Healthy Oceans. Healthy Communities.
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Coastal First Nations Tanker Ban

In March 2010, the Coastal First Nations – an alliance of First Nations on the North and Central Coast of B.C. and Haida Gwaii – signed a Declaration opposing the Northern Gateway project stating:

“…in upholding our ancestral laws, rights and responsibilities, we declare that oil tankers carrying crude oil from the Alberta Tar Sands will not be allowed to transit our lands and waters.”1



Legal commentary about the Declaration concluded that it “significantly increases legal risks and uncertainty facing the Enbridge project”2 since signatories were exercising their ancestral laws, rights and responsibilities. Infringement on Coastal First Nations’ constitutionally-protected Aboriginal Title and Rights is not expected to be adequately addressed through the government’s proposed review of the Enbridge Northern Gateway Project2.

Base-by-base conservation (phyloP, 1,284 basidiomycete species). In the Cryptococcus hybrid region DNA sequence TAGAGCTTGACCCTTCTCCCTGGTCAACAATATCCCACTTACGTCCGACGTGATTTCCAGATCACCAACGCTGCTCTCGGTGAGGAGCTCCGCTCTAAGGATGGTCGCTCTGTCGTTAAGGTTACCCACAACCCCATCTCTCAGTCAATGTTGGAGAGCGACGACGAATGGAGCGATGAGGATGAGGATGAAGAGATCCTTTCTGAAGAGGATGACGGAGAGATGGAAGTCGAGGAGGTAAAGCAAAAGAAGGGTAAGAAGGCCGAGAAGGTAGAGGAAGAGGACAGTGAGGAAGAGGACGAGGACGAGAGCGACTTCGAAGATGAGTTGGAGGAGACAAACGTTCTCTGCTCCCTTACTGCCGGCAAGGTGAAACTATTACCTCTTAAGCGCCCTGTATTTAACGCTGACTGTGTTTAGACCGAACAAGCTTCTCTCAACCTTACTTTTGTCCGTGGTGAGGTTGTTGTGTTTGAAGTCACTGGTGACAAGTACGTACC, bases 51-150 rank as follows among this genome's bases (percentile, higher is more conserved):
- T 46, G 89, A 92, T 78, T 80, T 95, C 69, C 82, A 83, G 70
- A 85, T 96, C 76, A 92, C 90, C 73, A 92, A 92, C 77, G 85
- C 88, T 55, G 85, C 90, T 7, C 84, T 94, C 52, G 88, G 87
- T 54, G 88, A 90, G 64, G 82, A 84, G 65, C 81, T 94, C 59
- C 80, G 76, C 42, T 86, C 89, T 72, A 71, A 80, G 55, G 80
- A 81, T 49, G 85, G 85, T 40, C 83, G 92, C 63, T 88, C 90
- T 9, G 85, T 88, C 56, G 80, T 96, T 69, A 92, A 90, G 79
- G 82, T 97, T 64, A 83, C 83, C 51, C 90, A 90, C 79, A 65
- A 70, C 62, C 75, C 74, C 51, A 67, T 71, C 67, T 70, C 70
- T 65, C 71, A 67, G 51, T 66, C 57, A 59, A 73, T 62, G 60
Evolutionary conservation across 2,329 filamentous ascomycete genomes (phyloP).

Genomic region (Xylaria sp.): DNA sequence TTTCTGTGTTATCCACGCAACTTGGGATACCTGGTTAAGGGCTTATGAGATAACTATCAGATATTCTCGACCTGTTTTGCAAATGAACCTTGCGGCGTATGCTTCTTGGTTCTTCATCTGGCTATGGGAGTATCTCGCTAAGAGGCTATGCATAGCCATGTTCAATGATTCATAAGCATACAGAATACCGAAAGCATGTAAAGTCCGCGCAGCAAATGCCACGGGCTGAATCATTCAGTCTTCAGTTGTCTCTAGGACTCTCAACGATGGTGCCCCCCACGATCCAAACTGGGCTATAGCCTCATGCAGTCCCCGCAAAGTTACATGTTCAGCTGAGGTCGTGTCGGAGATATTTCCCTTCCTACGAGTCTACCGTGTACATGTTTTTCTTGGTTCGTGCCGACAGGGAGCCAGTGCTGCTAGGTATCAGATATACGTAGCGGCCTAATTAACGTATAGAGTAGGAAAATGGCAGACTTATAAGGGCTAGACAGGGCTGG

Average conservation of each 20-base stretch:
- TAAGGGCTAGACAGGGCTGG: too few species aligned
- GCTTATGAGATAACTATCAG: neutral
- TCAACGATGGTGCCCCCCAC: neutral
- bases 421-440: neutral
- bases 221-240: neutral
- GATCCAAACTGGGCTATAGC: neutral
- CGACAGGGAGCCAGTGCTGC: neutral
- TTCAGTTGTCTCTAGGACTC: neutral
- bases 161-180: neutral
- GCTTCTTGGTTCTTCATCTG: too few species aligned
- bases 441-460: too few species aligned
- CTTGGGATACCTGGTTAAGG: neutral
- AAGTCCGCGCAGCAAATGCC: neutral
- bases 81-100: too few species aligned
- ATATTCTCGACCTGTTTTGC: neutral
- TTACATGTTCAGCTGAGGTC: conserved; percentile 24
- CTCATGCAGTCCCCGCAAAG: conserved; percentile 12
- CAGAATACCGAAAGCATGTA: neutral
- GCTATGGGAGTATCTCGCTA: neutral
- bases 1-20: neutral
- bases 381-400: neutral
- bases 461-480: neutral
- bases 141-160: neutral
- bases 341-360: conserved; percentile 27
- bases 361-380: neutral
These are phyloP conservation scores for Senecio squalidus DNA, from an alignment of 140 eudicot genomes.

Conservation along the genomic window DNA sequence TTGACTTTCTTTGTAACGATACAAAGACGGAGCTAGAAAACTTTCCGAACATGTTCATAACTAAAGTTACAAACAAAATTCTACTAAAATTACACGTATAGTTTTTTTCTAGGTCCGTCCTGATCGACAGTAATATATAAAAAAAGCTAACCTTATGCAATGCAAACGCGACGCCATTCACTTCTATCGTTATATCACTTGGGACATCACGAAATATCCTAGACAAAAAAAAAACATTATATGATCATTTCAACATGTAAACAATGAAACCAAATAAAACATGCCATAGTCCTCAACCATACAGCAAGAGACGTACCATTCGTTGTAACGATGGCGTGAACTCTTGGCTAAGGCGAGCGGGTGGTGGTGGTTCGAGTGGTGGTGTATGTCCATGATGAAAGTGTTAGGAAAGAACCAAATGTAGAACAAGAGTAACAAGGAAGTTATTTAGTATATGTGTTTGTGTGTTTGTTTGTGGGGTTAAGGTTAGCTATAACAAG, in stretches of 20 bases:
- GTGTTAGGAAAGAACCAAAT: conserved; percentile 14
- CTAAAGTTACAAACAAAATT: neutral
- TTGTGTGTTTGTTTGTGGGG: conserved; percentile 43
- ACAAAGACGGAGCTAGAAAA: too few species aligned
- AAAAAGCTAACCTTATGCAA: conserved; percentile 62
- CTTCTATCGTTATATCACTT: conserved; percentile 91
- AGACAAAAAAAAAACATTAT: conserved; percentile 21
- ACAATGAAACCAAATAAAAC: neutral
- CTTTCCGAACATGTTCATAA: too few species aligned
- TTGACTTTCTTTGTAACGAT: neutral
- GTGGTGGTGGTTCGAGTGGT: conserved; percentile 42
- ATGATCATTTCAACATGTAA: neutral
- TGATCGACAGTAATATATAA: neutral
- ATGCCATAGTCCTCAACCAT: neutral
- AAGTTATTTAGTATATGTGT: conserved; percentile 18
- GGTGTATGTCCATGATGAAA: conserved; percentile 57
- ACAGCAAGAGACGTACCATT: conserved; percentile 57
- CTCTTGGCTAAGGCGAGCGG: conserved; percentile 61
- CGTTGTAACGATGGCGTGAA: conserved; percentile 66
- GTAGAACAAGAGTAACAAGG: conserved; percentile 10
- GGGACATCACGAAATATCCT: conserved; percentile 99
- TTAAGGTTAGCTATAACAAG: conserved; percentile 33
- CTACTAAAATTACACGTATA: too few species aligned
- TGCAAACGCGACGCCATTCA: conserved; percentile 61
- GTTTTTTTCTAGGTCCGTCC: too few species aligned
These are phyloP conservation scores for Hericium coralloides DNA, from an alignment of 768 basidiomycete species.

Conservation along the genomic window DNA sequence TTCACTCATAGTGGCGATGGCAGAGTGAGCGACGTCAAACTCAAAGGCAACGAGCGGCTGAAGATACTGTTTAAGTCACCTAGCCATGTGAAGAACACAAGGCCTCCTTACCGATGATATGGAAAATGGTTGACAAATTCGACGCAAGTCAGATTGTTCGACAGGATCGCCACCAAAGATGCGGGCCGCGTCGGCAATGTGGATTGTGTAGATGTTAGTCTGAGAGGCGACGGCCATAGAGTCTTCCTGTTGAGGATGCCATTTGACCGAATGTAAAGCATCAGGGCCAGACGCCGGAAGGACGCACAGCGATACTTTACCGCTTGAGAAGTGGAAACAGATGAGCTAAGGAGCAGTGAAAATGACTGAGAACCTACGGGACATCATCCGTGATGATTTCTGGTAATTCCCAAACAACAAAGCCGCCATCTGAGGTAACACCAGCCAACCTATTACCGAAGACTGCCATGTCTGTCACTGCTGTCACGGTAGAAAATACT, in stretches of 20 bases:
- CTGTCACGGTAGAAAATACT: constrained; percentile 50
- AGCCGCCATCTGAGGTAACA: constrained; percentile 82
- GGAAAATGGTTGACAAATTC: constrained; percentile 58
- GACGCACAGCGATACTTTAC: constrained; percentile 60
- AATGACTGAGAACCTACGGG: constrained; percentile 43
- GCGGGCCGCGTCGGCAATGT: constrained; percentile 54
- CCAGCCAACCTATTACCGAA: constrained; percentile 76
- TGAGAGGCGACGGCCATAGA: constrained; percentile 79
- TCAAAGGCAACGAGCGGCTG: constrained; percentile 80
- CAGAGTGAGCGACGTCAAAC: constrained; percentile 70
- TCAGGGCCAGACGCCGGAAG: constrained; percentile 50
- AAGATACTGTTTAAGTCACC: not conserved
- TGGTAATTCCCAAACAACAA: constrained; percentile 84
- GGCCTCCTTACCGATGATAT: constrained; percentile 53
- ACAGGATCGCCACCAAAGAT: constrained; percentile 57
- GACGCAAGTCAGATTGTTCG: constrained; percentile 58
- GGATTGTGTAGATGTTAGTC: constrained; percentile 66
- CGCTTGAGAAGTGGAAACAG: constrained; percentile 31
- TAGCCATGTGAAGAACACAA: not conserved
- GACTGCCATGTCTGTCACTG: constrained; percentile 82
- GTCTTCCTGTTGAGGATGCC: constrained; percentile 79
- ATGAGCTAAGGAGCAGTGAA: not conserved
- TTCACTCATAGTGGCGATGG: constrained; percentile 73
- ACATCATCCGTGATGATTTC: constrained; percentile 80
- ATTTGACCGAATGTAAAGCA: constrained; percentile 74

The full Declaration can be accessed here.

Coastal First Nations include: Wuikinuxv Nation, Heiltsuk, Kitasoo/Xaixais, Nuxalk Nation, Gitga’at, Haisla, Metlakatla, Old Massett, Skidegate and Council of the Haida Nation. Lax Kw'alaams is an associate member of the Coastal First Nations.

Data Source:
Coastal First Nations communities are depicted on the map to show the signatories to the Coastal First Nations Tanker Ban. Community locations come from the Coastal First Nations website (http://www.coastalfirstnations.ca/) and the B.C. Gazetted Names database.

References:
1 http://dogwoodinitiative.org/notankers/downloadable-files/coastal-first-nations-declaration
2 http://wcel.org/media-centre/media-releases/coastal-first-nations-tanker-ban-creates-new-legal-risks-and-uncertainty